Perhaps one day

Perhaps one day, while moving through an air glassy and barren... It's the incipit of a beautiful poem by Eugenio Montale. Montale, Nobel prize for literature, was a translator too, but I don't know if he ever translated that poem:

Forse un mattino andando in un'aria di vetro, arida, rivolgendomi, vedrò compirsi il miracolo: il nulla alle mie spalle, il vuoto dietro di me, con un terrore da ubriaco.

Poi, come s'uno schermo, s'accamperanno di gitto alberi, case, colli per l'inganno consueto. Ma sarà troppo tardi; ed io me n'andrò zitto tra gli uomini che non si voltano, col mio segreto.

    (Eugenio Montale, Forse un mattino andando in un'aria di vetro. Ossi di Seppia, 1925).

Anyway, here's my translation:

Perhaps one day while moving through an air glassy And barren, I’ll turn around and see the prodigy set up: The Void behind my back, the Emptiness beside Me, with a drunkard’s terror.

Then, as on a screen, suddenly will appear Trees houses hills, for their customary deceit. But it will be too late; and silent I’ll move on Amidst men who do not turn around – my secret held within me.

    (Eidon's translation, Perhaps one day while moving through glassy air. Attribution-NonCommercial-ShareAlike 4.0 International.)

Written in 1925, right in the middle of the Roaring Twenties, just at the border between the age of certainties and the age of uncertainties — with science, music, the humanities, the fine arts, philosophy, and politics, all breaking the convenient stability of the “old models” and opening up to a brave new world in which the only certainty was uncertainty, this work perfectly captures the turmoil of a humanity forced to leave the Itachan shores of classical beliefs and venture in the Unknown which lies beyond the knowledge's Pillars of Hercules. The Void behind our back, the Emptiness beside us leave us “with a drunkard’s terror“: we cannot cancel the newly acquired awareness of the “customary deceit”, a deceit that affects everyone else – those who do not question the truth – the “men who do not turn around”. It is too late for that now. What else can we do then but silently moving on, with our secret held within us?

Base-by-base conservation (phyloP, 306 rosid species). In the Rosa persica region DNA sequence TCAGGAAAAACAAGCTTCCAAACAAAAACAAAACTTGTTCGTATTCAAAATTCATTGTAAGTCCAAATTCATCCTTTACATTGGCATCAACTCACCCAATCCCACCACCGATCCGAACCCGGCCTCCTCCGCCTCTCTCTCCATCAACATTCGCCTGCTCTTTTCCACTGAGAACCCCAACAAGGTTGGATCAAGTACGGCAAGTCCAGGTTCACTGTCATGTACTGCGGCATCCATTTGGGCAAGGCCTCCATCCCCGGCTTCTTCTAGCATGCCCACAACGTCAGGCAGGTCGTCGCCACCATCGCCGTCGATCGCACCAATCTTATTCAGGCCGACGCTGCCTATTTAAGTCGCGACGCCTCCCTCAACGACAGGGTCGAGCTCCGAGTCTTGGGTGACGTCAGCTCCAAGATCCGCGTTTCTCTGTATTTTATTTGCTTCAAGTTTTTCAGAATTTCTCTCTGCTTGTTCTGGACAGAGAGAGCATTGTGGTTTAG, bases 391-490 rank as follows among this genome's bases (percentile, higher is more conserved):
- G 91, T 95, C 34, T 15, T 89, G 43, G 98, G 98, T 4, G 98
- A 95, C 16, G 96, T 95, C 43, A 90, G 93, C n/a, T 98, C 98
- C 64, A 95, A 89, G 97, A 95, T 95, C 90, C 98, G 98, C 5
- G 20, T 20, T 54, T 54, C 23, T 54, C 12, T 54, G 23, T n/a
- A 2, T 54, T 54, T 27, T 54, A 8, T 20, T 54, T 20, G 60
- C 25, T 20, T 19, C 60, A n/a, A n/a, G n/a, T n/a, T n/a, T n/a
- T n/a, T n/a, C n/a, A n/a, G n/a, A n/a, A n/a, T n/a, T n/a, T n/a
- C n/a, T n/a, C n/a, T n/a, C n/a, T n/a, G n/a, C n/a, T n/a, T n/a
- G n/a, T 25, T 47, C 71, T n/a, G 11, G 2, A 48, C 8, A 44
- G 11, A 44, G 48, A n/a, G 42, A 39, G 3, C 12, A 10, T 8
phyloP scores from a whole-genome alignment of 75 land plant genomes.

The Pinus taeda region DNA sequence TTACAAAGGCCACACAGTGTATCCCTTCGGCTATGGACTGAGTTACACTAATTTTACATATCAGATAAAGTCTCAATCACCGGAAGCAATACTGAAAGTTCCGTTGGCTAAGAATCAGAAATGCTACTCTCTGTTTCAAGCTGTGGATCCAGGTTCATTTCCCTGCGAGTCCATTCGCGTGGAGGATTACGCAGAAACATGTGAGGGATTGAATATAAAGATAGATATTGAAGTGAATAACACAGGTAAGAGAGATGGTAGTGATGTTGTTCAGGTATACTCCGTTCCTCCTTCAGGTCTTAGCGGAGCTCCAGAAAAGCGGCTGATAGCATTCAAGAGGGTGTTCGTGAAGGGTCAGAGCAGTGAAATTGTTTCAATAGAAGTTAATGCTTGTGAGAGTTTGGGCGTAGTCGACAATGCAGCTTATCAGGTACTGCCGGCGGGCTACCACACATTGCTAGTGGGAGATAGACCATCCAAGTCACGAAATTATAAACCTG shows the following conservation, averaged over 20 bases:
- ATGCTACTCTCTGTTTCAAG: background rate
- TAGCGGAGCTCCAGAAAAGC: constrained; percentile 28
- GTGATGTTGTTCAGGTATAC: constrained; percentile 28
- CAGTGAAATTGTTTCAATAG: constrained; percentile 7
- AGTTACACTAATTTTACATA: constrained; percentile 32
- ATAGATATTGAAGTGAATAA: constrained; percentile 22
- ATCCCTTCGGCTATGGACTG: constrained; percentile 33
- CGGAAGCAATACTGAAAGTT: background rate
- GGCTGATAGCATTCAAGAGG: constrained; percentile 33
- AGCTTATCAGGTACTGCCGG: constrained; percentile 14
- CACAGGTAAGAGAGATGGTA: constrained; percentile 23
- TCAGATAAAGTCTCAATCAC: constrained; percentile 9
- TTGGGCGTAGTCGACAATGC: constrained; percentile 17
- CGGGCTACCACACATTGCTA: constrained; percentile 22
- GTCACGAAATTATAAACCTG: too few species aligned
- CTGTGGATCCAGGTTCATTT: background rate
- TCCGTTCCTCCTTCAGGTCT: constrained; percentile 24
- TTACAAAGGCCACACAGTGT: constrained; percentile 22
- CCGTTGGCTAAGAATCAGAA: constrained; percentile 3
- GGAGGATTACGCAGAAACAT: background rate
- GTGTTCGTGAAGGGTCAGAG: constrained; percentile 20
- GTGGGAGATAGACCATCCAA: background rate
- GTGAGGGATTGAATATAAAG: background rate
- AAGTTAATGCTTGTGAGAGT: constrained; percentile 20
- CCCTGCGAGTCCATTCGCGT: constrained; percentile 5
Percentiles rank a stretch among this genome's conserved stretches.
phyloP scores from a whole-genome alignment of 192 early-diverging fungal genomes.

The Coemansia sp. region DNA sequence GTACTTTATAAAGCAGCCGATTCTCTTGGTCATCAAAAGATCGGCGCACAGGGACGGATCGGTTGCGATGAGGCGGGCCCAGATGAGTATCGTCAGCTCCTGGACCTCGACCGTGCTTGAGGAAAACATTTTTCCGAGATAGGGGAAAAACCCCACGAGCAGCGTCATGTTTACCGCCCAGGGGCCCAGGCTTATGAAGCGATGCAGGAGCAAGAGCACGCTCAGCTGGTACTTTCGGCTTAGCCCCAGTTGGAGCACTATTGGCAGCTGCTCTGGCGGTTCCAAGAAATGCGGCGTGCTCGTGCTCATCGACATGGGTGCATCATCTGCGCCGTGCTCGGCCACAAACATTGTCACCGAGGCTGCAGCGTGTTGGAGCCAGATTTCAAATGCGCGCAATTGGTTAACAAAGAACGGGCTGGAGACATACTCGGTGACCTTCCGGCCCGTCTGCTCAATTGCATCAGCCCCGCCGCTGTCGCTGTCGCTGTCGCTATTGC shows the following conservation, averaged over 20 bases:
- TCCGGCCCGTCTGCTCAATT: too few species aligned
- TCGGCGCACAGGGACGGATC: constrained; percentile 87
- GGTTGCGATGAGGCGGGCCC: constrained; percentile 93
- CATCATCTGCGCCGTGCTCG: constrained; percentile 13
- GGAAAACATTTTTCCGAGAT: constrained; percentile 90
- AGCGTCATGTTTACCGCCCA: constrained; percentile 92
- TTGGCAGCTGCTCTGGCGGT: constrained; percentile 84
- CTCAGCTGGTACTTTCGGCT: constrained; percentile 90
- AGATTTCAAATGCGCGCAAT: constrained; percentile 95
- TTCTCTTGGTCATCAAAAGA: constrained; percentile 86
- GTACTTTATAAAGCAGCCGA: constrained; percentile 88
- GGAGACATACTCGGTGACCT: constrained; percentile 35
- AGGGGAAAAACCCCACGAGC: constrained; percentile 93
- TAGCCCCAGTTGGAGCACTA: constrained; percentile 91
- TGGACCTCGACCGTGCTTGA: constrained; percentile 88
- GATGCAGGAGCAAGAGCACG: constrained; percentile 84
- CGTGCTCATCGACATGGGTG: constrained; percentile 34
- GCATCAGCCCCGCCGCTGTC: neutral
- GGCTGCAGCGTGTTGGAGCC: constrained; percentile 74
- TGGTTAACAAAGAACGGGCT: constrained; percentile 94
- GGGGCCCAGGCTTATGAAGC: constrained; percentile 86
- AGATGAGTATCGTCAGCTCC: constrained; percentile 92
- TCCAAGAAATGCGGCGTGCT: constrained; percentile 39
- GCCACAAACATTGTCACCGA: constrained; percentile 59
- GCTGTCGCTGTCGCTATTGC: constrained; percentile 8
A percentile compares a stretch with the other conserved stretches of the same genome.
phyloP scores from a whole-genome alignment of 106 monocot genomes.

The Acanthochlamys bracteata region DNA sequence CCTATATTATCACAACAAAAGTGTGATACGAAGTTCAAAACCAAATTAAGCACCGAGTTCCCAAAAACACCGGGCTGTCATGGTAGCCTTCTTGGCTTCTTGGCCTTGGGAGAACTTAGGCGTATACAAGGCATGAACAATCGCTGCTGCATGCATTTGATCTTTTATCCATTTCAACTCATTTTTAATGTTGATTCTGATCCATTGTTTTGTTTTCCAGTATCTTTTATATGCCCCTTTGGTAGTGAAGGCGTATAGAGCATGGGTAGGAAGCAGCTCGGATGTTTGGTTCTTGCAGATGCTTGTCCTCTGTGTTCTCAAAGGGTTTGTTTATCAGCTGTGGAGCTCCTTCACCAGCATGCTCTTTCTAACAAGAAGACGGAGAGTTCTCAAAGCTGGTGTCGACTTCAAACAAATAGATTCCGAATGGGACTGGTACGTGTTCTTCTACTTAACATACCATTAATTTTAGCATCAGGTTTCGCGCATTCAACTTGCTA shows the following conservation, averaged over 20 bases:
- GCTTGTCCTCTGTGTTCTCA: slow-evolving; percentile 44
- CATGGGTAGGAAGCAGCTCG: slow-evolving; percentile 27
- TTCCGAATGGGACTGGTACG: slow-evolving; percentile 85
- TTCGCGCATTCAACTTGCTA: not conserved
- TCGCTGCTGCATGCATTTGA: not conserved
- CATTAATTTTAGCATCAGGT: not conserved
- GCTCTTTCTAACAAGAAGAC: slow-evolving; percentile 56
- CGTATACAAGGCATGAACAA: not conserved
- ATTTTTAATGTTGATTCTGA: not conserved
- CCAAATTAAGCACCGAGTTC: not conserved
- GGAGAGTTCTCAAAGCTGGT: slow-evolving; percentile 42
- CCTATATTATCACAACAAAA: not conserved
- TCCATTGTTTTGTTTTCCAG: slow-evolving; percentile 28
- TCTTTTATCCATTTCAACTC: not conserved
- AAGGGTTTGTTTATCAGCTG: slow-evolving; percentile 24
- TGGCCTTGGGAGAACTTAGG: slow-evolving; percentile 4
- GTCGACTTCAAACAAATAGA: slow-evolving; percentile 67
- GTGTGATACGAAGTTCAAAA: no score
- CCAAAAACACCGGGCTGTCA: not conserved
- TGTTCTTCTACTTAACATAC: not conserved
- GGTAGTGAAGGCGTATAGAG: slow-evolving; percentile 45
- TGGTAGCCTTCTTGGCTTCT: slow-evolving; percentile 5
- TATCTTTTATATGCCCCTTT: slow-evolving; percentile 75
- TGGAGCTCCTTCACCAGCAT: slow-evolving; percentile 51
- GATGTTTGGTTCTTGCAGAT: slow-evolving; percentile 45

I took this beautiful poem and my translation and I fed them into my music algorithm. I chose a rather fast tempo and for instruments overdriven guitar, percussions, drums, two bass guitars, and Cimbalon. I added a sound effect and timpani at the end. The result is a “heavy” track – one that, to my ear, captures well the turmoil of the poem this music springs from. What's your opinion? Does the soundtrack matches the poem?

“Perhaps one day” is © 2020 Eidon ( All rights reserved. desrever sgnorw llA

Paintings by Vincent Van Gogh, except this one, which shows a Jupiter cloud relief, work licensed under a Creative Commons Attribution-ShareAlike 3.0 Unported License by Don Davis.

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